Sandy Brown (born 1946) helped to introduce a freer approach to form and colour in the 1980s. Her work was the antithesis of the predominantly controlled style of functional wares at that time, as she sought spontaneity and a more gestural way of throwing and marking her pots. It was an aesthetic largely formulated in Mashiko, Japan, where Brown trained, but her vocabulary owes as much to abstract painting as it does to the more expansive aspects of clay.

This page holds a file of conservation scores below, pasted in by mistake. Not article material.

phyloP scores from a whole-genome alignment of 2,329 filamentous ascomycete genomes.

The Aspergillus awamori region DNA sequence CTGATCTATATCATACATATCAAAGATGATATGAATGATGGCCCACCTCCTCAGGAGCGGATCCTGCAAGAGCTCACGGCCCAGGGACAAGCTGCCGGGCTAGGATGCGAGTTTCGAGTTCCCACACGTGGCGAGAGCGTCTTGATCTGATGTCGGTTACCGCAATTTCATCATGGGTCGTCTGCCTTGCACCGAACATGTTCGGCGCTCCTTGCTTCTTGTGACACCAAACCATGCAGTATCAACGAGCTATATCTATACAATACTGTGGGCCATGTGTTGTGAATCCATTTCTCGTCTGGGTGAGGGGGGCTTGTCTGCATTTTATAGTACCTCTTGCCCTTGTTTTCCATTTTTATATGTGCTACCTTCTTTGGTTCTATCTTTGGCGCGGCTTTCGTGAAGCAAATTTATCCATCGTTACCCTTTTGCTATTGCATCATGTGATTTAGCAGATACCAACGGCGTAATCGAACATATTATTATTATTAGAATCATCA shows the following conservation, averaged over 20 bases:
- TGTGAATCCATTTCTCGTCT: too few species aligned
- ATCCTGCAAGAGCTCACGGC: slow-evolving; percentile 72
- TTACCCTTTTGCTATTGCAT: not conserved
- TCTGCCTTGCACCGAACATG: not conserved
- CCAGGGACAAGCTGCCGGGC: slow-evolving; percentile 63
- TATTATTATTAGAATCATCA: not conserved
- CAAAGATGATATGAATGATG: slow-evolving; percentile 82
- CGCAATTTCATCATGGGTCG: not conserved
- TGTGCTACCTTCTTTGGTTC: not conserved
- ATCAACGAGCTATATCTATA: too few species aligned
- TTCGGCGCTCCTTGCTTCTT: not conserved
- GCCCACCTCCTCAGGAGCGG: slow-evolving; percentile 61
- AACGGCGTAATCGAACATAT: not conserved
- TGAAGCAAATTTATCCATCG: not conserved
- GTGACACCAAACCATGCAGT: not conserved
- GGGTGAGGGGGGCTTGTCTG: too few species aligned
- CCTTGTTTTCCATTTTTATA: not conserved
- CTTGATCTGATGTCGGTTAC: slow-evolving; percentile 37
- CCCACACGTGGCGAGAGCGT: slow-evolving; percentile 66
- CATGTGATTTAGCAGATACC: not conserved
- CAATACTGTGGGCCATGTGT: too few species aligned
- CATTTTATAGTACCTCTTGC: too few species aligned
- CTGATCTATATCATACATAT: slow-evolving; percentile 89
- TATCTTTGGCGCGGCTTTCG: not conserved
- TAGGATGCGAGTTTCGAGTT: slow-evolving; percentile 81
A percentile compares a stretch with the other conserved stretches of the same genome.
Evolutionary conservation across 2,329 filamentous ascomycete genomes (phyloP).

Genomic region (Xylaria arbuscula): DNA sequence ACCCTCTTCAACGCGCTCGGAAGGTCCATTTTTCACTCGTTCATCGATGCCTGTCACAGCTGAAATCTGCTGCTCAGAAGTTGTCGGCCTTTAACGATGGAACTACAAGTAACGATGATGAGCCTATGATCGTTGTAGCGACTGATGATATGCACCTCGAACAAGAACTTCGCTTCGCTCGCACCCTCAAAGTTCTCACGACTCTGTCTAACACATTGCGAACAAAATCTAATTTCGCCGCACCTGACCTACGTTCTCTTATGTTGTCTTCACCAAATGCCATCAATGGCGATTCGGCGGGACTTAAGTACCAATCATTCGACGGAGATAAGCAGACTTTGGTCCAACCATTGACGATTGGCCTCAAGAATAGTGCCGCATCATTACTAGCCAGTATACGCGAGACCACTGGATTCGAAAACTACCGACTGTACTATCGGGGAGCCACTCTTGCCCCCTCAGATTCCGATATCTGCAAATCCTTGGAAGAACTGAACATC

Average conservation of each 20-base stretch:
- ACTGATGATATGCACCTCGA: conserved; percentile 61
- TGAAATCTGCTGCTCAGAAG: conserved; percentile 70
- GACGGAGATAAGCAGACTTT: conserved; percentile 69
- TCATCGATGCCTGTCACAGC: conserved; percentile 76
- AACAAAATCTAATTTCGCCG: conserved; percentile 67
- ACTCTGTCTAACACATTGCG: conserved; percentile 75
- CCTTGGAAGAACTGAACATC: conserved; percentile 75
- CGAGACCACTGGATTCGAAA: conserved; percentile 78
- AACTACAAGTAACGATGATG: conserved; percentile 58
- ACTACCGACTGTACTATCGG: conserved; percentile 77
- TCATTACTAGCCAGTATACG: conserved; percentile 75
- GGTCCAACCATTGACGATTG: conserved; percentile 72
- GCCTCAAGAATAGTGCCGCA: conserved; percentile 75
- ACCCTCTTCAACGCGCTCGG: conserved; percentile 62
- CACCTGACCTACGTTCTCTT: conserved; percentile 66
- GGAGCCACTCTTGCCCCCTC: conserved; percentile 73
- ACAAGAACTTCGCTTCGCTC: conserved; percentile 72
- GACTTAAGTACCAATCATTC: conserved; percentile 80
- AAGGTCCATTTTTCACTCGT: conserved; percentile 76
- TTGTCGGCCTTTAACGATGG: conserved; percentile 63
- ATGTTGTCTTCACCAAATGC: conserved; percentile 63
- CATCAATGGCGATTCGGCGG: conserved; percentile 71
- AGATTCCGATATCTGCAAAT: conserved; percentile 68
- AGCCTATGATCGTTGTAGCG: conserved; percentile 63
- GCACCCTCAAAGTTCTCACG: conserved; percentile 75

Brown understood the connection between liberally used glaze and slip and the most vigorous work of contemporary painters, something she has explored successfully in bowls, lidded jars, dishes and big platters and a variety of other pieces for the table, pots which still preserve the liquid character of lubricated clay. Brown also makes big sculptural pieces at her studio in Appledore, on the north Devon coast.